Without a doubt: the world’s cutest frog

February 16, 2013 • 12:53 pm

From Tastefully Offensive via Matthew Cobb, we have a video of the Namaqua Rain Frog (Breviceps namaquensis). If you don’t think frogs can induce squee, think again. It’s not only unbearably cute, but makes adorable squeaking sounds.

The inflation of the body, shown above and below, is a defense mechanism, as is the squeaking.

B. namaquensis is from South Africa, locally abundant, and, thankfully, not threatened. The one in the video above is covered with sand, so here are two pictures of its normal appearance:

From SA Reptiles; http://www.sareptiles.co.za/forum/viewtopic.php?f=30&t=12228
From SA Reptiles; http://www.sareptiles.co.za/forum/viewtopic.php?f=30&t=12228

They are fossorial (i.e., live underground) and the color pattern is, as you see, variable. They are not associated with water, and so the frog doesn’t produce tadpoles: the babies are produced by “direct development” in the adult.

Image from SA Reptiles, http://www.sareptiles.co.za/forum/viewtopic.php?f=142&t=29576
Image from SA Reptiles, http://www.sareptiles.co.za/forum/viewtopic.php?f=142&t=29576

Is this a case of convergent evolution involving felids and anurans?


16 thoughts on “Without a doubt: the world’s cutest frog

    1. Now we shan’t try this on the poor froglets, or shall we?

      “…Although in modern versions the transformation is invariably triggered by the princess kissing the frog, in the original Grimm version of the story the frog’s spell was broken when the princess threw it against a wall in disgust…”

  1. We’ve had lots of frogs and toads in our various gardens, over the years. Unfortunately, the poor froggies also squeak when being swallowed by snakes. It’s an awful thing to watch.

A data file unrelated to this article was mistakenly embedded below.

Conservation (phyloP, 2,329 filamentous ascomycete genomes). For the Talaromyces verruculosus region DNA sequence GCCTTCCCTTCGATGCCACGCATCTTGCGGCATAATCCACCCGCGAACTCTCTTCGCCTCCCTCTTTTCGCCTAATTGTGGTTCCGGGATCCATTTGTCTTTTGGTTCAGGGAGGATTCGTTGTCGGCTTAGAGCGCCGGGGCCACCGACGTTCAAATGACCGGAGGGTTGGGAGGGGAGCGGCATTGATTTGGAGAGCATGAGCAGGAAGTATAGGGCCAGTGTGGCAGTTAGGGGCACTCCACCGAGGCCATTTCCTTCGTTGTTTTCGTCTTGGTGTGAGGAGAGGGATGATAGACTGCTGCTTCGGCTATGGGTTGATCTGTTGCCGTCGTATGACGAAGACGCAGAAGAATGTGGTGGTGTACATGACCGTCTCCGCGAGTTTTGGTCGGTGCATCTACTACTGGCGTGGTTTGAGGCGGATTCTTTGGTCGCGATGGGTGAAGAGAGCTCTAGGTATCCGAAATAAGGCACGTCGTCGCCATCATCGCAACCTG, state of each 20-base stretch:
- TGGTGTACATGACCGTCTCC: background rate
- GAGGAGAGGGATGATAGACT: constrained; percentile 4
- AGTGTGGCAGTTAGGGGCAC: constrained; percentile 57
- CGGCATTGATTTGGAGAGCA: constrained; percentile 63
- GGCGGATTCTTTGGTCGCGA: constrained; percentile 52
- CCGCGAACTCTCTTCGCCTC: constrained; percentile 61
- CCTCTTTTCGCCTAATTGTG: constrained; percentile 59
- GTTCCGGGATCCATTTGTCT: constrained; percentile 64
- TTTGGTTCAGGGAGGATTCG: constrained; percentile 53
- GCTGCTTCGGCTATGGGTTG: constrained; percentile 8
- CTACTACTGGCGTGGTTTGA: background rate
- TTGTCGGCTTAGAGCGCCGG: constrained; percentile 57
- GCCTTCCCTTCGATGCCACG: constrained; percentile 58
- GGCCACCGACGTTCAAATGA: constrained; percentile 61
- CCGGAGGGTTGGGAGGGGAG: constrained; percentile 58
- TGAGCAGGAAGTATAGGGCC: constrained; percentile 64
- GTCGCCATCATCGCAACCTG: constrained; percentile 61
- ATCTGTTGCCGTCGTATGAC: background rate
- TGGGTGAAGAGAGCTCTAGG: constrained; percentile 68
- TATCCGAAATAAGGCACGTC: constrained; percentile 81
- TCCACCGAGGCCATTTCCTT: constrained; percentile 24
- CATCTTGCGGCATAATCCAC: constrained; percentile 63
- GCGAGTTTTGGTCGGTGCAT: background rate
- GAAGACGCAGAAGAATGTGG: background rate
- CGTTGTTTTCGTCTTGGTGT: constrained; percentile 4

2. I had to check the link a second time; I thought this was an anti-caturday post. It still looks more like Yoda than a cat, but maybe I’m just speciesist.

  3. Some years back we had a small pond just off the kitchen window. The pond was self sustaining with some fish and plants we added. The frogs, birds, and other critters just showed up to enjoy the pond. One day I was watching a small frog sit on one part of a small waterfall. He was watching sparrows drink from the pond. I looked away, then back and noticed some kind of commotion in the pond. I went out and found the frog sitting on a rock with something sticking out of his mouth. A closer look revealed he had swallowed a sparrow whole! I know birds are way smaller than they look but I had no idea that this smallish frog had the capacity to eat an entire sparrow. Very cool. I only wish I’d seen the hit.

  4. But not happy squeaks. To the frog they are a deafening roar that says: ‘look at how big and scary I am’.
    My dog (a friendly pit bull mix) immediately came over and cocked his head at my squeaking laptop. Now that is cute too.

  5. There was a lady who worked with me in S.Africa who, due to her rather severe facial expression and large glasses was nicknamed by us herp nerds as Breviceps. She went up in our estimation (we had all been rather scared of her) when she found this out and was extremely pleased as they were her favourite frogs.

  6. There’s a lot of ecological similarity in the habitats and biota of the Cape with southern Western Australia, where the Sandhill Frogs Arenophryne are a bit like this guy. They don’t have those crazy eyes though (or terrifyingly cute squeak, as far as I know).

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